Diana Carey ’86 receives KCBA President’s Award

posted Jul 27, 2017

The King County Bar Association (KCBA) awarded Diana K. Carey ’86 with the President’s Award at the organization’s annual awards dinner this June. Kathryn Battuello, KCBA President, selected Carey, a bankruptcy attorney with Karr Tuttle Campbell, and explained that the recipient’s career should demonstrate the importance of the legal profession in democracy and a commitment to community service. “That lawyer is Diana Carey,” said Battuello.

Battuello highlighted Carey’s exemplary service to clients and colleagues, outstanding service to the profession, legacy in pro bono service and remarkable community service. In her 30 year legal career, she has maintained a busy practice while remaining engaged in community work.

At UW Law, Carey began her commitment to pro bono through providing legal services to women at the Purdy Women’s Correctional Facility.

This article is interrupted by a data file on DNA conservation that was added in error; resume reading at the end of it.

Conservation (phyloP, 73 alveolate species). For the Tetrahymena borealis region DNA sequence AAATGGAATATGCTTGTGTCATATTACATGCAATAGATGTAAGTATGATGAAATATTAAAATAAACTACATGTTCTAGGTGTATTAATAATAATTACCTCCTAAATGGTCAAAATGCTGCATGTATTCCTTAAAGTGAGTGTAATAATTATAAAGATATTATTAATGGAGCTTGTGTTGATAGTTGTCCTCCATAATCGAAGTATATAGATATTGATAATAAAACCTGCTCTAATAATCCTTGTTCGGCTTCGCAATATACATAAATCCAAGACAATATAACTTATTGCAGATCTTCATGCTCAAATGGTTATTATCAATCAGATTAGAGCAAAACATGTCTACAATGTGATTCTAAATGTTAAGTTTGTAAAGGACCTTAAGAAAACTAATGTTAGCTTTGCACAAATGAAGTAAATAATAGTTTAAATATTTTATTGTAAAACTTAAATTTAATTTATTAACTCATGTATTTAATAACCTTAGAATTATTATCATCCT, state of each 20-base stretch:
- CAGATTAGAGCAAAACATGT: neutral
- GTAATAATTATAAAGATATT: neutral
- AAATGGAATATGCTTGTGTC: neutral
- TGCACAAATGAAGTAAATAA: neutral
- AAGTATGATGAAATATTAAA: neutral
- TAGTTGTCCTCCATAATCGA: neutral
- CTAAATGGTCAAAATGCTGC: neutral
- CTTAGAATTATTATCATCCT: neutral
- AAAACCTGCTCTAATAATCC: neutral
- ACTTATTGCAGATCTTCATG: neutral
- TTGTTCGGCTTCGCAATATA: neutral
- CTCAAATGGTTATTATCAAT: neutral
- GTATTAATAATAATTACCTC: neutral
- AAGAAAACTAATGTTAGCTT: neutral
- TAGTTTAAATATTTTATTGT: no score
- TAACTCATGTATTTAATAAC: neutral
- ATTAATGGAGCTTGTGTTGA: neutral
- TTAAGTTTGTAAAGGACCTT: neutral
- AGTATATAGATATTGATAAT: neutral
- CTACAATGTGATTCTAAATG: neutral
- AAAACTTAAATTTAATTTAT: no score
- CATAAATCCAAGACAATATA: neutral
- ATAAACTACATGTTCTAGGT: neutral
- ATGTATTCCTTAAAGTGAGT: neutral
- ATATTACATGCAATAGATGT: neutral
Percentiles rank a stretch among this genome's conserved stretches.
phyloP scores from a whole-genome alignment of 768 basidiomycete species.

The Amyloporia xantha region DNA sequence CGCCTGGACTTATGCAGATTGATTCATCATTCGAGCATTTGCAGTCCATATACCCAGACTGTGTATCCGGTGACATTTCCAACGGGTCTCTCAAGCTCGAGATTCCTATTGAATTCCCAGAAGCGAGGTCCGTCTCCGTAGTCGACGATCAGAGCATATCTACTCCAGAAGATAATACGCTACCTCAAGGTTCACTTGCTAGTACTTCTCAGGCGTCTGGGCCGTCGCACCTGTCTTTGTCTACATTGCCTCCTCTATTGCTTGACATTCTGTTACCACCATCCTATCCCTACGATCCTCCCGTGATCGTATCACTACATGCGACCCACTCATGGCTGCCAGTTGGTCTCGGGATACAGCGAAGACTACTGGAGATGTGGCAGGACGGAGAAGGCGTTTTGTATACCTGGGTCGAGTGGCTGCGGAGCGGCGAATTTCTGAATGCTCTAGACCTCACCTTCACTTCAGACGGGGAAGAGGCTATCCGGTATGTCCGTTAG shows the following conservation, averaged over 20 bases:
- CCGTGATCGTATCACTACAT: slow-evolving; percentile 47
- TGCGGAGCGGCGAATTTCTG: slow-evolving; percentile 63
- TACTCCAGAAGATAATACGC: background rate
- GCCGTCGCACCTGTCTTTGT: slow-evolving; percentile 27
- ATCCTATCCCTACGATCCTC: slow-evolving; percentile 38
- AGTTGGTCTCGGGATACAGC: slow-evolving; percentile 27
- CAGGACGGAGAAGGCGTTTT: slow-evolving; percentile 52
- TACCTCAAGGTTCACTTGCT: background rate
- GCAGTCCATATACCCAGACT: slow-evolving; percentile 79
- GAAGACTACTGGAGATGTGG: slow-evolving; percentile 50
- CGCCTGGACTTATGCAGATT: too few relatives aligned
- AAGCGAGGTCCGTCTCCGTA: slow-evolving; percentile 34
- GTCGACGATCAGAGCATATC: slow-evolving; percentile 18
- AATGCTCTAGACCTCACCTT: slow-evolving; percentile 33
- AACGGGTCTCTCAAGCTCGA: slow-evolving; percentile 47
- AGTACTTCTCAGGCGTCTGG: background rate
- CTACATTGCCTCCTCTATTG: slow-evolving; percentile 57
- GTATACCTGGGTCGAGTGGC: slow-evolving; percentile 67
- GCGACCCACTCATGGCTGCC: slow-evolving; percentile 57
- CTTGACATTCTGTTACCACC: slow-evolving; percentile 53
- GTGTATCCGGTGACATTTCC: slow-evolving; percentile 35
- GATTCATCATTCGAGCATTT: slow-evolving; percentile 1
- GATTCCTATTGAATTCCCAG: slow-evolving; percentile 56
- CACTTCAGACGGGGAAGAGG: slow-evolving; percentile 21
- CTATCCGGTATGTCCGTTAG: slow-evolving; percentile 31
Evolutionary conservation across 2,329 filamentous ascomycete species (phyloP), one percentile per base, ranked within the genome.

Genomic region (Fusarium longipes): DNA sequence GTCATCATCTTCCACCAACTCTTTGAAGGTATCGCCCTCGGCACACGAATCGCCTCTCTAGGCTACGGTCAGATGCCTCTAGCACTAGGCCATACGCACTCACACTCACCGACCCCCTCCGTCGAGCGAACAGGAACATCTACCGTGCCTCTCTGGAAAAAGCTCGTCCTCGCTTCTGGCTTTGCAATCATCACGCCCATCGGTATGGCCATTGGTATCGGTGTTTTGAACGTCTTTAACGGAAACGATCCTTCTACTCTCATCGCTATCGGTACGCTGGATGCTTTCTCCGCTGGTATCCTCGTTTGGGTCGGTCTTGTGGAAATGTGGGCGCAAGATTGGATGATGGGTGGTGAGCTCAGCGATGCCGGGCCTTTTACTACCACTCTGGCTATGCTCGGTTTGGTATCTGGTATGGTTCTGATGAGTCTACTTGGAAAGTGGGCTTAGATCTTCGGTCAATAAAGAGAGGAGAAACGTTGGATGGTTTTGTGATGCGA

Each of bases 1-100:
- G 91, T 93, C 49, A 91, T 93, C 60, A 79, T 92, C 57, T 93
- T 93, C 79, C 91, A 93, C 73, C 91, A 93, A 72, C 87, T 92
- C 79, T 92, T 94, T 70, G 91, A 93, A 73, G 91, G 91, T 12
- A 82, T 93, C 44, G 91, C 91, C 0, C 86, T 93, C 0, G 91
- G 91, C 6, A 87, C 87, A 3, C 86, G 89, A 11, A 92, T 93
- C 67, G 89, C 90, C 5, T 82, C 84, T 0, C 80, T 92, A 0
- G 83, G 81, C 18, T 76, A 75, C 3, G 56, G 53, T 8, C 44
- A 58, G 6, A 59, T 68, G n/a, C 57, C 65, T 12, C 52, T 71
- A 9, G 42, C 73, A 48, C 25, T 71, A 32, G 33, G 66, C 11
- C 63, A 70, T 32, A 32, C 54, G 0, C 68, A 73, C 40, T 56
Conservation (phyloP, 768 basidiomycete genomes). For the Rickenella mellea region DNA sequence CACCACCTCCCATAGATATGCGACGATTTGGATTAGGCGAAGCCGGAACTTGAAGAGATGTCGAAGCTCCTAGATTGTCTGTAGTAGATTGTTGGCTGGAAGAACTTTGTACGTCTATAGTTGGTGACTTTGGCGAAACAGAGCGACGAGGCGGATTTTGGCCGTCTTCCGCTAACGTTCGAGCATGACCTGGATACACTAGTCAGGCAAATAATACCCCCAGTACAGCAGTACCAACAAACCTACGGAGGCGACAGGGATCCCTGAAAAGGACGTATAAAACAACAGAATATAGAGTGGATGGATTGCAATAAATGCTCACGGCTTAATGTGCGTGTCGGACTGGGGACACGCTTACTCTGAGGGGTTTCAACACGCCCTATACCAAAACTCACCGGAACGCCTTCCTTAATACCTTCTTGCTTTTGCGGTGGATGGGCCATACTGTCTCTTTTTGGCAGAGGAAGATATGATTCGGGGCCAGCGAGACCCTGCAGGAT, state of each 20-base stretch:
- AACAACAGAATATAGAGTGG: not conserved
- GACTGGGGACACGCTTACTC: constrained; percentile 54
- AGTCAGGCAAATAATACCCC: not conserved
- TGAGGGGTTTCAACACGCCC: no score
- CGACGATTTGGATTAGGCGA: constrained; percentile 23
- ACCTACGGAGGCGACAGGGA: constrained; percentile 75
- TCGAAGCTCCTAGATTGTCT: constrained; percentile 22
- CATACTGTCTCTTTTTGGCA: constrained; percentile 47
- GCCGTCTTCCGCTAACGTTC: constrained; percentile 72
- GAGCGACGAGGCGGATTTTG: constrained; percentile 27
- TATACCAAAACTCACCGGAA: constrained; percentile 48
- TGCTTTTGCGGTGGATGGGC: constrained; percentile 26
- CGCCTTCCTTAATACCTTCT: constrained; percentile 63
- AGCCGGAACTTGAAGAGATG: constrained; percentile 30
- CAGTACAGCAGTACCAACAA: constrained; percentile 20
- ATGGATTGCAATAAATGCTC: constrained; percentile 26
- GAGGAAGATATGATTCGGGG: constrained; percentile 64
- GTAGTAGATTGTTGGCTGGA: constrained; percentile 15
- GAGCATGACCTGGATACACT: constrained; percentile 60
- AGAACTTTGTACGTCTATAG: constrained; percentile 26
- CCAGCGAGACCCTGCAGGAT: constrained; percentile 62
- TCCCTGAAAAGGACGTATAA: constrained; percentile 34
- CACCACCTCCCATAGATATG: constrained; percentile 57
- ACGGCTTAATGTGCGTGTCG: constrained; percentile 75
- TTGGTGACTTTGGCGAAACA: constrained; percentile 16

“The law school encouraged that kind of work, and urged students to be active,” said Carey. “I came away from the law school knowing that the law is more than just practicing eight hours a day. It opened my eyes to the fact that there are so many needy people out there with legal problems.”

In addition to providing pro bono legal services through her firm, Carey has devoted her time to community causes by serving as director and past president of Washington Women’s Employment and Education (now Courage 360), trustee and president of Seattle Chamber Music Society, director and trustee of the UW Friends of the Libraries Board and UW Law School Foundation and has recently joined the Board of Trustees for KING-FM. She has also been engaged with the KCBA since she began practice in 1986, and has served with the Volunteer Legal Services Committee and the KCBA Board of Trustees, while simultaneously serving on the board of the King County Bar Foundation.

For lawyers who want to make a difference in their profession, Carey offers this advice: “We lawyers are extremely fortunate, and I am grateful to have a law degree from the UW. One way to appreciate or recognize that is to give back, since there is such need. There are never enough pro bono attorneys to go around, so whatever we can do, we should do.”

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